Japanese people will feel relieved that Suga has promised to continue with “Abenomics”, Shinzo Abe’s signature economic policy that was designed to stimulate the world’s third biggest economy through monetary easing, fiscal spending and structural reforms. But like his predecessor he will first need to tackle the pressing demands of the coronavirus pandemic.

Ahead of his election Suga had pledged to expand Covid-19 testing and source vaccines for Japan by the first half of 2021. He also said he would raise the minimum wage, promote agricultural reforms and boost tourism. On foreign policy, too, he is expected to follow in Shinzo Abe’s footsteps, prioritizing Japan’s long-running alliance with the US while also maintaining stable relations with China.

Currently Japan is struggling with the global pandemic COVID-19, which has affected Japanese economy adversely. Shinzo Abe’s trademark kickstarting the economy had failed, plunging the once economic giant into recession and gloom.

China has welcomed the transition, its Foreign Office spokesperson stated that Suga said on multiple occasions that it is essential to build stable diplomatic relations with China and other neighboring countries, and China appreciates that. Both countries enjoy important positions in world economy and international relations. To develop long-term, stable, friendly and cooperative relations between China and Japan conforms to the fundamental interests of the two peoples and the widespread expectation of the international community. The Chinese FO spokesperson reiterated that China is ready to work with the new Japanese government, in accordance with the principles and spirit set out in the four political documents between China and Japan, to continuously consolidate political mutual trust, strengthen bilateral exchanges and cooperation in various fields and jointly work for new progress in China-Japan relations.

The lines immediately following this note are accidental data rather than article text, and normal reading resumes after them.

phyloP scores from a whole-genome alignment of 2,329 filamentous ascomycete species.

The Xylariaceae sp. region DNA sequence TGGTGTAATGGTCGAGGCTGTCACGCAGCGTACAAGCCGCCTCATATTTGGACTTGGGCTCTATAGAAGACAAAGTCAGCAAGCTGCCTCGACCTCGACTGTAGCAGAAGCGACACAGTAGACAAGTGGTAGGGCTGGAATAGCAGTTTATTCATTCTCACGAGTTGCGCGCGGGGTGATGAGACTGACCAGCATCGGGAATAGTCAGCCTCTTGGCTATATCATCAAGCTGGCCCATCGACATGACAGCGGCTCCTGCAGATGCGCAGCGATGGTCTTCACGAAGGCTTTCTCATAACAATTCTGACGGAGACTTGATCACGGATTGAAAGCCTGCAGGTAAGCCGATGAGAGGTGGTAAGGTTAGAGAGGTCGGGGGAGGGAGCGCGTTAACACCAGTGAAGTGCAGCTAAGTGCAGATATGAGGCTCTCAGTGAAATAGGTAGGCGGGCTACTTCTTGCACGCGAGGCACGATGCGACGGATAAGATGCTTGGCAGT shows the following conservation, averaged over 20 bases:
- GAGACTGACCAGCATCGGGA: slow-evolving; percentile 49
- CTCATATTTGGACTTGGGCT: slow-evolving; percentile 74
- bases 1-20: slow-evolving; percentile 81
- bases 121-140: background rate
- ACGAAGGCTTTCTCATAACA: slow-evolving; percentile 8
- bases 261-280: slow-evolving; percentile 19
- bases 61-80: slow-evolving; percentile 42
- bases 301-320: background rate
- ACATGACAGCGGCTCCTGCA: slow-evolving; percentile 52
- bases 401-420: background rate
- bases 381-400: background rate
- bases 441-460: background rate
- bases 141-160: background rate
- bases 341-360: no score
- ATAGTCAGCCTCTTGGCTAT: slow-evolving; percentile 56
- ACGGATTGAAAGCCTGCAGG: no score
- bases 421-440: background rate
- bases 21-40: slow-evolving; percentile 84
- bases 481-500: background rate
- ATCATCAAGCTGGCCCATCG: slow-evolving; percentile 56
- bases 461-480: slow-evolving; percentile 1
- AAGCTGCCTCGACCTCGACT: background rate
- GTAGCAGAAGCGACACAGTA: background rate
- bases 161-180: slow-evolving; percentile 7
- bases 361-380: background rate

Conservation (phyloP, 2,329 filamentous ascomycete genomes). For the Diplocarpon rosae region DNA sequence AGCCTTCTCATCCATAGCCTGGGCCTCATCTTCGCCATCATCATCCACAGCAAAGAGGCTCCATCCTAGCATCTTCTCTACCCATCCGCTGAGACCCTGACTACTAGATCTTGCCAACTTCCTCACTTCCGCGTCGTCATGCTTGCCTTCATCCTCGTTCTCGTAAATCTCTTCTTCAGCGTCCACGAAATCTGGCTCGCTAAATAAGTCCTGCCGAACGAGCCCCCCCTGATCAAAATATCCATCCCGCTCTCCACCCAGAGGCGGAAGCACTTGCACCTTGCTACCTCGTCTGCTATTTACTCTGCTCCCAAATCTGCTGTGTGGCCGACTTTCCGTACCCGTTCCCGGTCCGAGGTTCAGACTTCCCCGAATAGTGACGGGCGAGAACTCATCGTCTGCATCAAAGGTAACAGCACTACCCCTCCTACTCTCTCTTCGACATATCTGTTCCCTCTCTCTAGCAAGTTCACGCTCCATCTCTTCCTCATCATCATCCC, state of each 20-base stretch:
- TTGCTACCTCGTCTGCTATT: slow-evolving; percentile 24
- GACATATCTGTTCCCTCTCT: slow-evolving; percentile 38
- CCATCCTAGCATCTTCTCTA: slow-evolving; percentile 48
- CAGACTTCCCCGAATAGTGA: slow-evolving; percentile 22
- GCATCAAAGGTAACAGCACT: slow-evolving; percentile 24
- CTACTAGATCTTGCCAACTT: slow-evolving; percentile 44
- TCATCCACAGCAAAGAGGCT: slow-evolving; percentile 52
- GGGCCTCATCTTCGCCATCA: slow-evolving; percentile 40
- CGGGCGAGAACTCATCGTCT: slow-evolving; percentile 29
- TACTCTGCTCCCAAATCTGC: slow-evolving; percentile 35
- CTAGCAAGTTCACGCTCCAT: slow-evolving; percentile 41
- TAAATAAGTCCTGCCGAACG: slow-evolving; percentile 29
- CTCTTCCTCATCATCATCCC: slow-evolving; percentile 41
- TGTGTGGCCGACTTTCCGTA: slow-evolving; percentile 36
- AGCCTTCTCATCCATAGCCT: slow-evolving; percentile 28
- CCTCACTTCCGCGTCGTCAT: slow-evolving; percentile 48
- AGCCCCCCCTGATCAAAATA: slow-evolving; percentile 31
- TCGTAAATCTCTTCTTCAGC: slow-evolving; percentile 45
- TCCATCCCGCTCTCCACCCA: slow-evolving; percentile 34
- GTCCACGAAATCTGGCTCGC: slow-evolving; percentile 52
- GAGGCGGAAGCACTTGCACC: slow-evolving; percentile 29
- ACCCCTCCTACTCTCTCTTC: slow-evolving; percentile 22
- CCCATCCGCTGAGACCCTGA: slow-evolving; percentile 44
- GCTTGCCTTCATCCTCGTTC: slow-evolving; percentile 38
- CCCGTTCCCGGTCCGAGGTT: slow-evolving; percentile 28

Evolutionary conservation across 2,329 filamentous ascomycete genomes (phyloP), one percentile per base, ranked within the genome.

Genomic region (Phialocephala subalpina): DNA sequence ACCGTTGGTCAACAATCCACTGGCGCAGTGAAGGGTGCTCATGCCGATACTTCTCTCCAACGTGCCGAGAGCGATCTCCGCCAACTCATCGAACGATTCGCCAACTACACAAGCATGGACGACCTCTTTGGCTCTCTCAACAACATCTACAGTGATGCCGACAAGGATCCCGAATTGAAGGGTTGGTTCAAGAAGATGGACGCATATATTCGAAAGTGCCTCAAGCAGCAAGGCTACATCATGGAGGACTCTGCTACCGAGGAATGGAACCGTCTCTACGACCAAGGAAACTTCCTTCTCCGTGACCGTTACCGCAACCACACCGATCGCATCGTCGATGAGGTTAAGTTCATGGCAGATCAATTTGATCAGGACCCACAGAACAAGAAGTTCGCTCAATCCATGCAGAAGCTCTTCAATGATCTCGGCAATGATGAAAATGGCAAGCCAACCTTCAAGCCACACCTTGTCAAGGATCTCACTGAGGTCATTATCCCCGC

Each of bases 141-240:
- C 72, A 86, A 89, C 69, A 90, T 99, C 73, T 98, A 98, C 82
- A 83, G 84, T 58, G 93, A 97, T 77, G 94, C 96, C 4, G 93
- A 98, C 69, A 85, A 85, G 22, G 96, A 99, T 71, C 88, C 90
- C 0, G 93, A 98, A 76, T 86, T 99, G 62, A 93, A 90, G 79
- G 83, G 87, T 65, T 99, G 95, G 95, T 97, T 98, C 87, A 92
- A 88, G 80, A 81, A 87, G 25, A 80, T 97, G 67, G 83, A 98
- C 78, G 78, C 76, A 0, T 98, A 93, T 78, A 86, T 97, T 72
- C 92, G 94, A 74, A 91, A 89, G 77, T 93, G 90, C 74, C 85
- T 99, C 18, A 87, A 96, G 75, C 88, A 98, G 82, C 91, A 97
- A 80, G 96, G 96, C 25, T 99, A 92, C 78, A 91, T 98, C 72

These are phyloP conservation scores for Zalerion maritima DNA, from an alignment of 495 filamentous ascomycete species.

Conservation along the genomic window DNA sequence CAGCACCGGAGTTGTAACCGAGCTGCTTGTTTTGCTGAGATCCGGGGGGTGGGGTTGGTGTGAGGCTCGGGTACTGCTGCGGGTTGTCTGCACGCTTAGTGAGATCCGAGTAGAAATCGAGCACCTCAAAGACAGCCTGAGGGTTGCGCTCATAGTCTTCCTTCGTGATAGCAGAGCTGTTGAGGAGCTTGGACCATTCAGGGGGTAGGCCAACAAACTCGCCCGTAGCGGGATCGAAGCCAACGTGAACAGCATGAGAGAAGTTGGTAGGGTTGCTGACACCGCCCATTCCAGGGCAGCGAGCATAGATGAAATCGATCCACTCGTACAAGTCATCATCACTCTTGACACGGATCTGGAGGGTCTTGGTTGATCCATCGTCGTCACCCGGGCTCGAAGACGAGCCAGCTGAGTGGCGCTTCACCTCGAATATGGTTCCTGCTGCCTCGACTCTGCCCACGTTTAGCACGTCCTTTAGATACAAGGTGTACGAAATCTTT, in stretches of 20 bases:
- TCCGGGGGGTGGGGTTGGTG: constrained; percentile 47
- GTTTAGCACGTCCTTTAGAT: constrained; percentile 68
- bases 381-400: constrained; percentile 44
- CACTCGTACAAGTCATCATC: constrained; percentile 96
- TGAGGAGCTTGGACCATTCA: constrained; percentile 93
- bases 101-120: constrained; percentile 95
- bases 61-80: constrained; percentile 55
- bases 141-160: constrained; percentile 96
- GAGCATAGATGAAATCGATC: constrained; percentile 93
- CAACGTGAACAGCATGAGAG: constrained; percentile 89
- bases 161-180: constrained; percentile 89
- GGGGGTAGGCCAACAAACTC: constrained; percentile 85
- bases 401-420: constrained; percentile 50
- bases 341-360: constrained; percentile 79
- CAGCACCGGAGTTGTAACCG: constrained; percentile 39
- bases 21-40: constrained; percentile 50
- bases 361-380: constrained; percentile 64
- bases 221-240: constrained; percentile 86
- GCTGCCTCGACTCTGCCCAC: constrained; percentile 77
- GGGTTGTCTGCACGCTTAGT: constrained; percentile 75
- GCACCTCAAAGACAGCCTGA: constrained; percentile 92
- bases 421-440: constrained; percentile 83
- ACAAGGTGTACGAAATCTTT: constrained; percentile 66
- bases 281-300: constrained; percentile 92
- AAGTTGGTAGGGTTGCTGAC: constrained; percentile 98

Amidst the plethora of unfinished agendas, Shinzo Abe also leaves behind the government’s plans to reform the post-war pacifist constitution. Abe wanted to change a section in the constitution to formally recognize Japan’s military, which is currently called the Self Defence Force and is essentially barred from participating in any international military mandates. Abe had failed in his goal to resolve several wartime legacies, including normalizing ties with North Korea and signing a peace treaty with Russia to formally end their hostilities in World War II.

Nobuo Kishi has been appointed as the Japanese Defense Minister. The various areas of possible conflict in the South China Sea and the region necessitate that the defense ministries of Japan and China should strengthen dialogue and exchanges, continuously enhance security mutual trust, promote the building of constructive bilateral security relations and jointly safeguard regional and international peace and stability. Yoshihide Suga has his work cut out for him in tumultuous times.